The coast of Maine is only 293 miles from Kittery (the southern most point) to Eastport (the far eastern point), but the shore is so jagged and contains so many cutbacks and inlets and such that when all that is considered there are more than 4,500 miles of shoreline in Maine. Add in the island shoreline and it's more than 7,000 miles of coast.
Of that, according to CEI, only 25 total miles are still designated as working waterfront, and that number continues to decrease.
Earlier this week, the New York Times had a story on a non-profit group in Harpswell that raised $1.5 million to buy a dock and businesses at Holbrook's Wharf to protect their working waterfront. They failed to mention that the Harpswell solution bears some resemblance to what happened in York a few years ago--villagers banding together to preserve and protect a way of life and an important part of the state's history:
In 2003, the Village of York engineered a breakthrough solution to protect the docks near Sewall's Bridge on the York River., which included the local land trust. Land trusts have generally not been involved in waterfront issues, tending to stick with large undeveloped rural landscapes.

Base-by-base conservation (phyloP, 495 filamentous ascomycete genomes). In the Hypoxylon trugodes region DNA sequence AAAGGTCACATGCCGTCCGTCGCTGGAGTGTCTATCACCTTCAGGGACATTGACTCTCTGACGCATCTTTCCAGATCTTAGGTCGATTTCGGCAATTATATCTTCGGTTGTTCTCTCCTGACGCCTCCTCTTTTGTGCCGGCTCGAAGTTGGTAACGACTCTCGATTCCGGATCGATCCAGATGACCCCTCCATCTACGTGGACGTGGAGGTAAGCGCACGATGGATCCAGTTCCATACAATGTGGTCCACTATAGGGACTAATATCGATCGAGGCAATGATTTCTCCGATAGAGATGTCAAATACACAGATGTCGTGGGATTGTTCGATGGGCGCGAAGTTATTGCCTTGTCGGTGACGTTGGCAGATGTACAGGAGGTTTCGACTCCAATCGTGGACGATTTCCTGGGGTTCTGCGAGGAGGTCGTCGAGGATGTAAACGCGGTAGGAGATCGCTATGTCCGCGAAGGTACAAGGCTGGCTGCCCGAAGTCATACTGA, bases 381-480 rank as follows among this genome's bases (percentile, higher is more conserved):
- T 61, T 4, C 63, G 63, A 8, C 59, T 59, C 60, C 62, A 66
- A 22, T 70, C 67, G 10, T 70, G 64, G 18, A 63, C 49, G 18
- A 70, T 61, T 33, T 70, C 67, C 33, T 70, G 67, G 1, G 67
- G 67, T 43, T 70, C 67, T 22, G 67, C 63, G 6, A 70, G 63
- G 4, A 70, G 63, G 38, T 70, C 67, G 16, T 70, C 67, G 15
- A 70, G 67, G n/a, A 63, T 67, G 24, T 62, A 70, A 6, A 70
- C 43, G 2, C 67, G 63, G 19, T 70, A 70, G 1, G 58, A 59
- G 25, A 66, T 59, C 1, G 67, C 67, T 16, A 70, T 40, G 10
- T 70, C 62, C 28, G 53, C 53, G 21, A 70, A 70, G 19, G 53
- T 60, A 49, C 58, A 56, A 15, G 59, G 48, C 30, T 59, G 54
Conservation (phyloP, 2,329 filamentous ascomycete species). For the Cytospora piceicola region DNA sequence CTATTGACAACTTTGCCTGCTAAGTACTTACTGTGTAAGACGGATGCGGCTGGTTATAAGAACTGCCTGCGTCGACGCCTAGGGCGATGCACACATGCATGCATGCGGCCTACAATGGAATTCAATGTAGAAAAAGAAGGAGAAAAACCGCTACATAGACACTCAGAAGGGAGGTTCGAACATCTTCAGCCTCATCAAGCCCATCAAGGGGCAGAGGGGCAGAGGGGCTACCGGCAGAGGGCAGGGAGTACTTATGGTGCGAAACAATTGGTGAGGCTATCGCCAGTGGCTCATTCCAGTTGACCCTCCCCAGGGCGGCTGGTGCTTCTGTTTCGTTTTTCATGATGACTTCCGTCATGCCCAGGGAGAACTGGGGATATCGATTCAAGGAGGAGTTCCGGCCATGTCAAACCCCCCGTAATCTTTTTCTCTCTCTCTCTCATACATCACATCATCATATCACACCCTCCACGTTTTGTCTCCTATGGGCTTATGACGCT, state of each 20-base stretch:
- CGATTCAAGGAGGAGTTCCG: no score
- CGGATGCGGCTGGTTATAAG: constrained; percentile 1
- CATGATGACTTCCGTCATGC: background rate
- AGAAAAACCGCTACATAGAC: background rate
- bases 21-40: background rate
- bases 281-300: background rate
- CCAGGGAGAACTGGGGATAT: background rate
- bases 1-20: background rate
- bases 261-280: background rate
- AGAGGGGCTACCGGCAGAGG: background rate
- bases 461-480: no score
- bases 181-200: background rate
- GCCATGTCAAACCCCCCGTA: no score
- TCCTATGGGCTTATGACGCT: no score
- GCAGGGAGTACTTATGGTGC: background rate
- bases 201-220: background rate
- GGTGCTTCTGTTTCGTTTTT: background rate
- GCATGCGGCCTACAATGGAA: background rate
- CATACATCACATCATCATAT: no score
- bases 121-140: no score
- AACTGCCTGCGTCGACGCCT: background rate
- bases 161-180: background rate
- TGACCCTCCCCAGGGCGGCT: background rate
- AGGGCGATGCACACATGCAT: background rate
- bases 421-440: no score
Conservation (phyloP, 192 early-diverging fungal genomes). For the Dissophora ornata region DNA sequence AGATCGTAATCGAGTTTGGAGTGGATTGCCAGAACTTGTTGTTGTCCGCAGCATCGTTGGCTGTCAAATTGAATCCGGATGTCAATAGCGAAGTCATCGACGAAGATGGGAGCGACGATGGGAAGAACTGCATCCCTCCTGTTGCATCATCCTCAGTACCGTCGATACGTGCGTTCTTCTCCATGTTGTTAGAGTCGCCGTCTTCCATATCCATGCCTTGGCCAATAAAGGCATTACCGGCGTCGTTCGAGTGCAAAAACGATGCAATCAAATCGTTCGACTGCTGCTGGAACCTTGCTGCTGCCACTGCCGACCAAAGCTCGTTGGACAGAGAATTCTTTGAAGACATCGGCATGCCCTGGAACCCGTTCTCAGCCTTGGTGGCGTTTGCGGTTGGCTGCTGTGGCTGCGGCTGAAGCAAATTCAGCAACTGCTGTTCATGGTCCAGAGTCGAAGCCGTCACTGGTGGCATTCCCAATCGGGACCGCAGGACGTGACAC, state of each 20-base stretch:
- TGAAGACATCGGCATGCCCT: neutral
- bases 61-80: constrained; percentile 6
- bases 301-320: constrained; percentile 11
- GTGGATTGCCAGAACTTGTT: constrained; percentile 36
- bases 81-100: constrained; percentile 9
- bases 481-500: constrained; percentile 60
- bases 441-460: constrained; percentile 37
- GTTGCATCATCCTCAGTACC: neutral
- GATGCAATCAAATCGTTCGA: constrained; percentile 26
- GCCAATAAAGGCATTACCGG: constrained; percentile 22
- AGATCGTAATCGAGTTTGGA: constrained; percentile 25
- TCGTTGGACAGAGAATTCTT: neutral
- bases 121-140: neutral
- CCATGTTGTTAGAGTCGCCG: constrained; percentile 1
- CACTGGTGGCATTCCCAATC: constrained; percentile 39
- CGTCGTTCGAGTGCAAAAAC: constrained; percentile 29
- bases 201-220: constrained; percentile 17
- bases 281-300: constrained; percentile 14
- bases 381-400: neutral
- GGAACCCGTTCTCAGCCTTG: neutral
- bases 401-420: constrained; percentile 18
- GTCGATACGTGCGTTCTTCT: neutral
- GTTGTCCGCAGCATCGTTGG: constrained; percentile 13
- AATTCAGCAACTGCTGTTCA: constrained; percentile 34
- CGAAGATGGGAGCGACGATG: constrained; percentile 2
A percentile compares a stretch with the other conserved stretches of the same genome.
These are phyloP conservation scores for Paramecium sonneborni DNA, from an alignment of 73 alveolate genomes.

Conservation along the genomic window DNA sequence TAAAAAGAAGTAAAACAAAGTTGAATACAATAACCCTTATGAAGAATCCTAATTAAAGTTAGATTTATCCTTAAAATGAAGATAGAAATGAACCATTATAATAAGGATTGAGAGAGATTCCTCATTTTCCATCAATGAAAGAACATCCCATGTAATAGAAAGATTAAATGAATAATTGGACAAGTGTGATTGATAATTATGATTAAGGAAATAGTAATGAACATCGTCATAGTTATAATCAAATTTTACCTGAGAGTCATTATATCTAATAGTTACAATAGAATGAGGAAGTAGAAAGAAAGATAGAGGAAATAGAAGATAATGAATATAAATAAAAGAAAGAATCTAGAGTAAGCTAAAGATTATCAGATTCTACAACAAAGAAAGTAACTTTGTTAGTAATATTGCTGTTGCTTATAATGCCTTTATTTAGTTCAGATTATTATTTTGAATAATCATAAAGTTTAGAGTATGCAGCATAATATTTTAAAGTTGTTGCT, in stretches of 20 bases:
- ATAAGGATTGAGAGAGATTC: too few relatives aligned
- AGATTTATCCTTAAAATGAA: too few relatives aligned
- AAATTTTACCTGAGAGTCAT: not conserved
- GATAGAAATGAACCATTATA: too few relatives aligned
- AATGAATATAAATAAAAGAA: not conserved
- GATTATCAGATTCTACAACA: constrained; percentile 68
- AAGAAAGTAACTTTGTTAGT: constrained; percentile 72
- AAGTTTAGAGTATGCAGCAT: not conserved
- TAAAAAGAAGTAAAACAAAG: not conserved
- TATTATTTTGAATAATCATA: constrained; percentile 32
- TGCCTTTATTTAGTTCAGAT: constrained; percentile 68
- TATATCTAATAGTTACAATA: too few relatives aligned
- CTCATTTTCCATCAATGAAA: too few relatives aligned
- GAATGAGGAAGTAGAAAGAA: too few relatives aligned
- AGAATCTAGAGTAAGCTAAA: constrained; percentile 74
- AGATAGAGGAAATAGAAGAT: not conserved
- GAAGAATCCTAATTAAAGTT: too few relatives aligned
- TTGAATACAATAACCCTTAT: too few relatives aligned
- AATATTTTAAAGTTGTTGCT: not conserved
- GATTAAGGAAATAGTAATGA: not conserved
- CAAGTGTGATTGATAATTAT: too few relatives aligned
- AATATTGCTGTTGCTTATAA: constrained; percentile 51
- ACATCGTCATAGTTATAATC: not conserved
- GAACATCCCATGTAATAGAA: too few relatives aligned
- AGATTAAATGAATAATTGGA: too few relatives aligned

In this case The York River Land Trust became involved in the project because it felt that the dock was part of the historic and scenic beauty of the York River, and as part of the viewshed, it fell within the land trust's mission to attempt to protect the piece of land from unwanted development. It bought the development rights to the property, working with a coalition comprised of the York Land Trust, CEI, two lobstermen, and members of the Old York Homestead Association to ensure the community concerns were heard and addressed.
The village then defined the "working water front uses" with the future in mind. The fishery is not specified. The uses include the floats, docks, vessels, and other equipment and support resources required for harvesting aquatic (marine and freshwater) organisms. Support offices for related businesses are included. Retail shops, offices and open air snack bars are allowed provided that they relate directly the to the harvest of aquatic organisms. Marinas, restaurants, and fuel pumps are not included.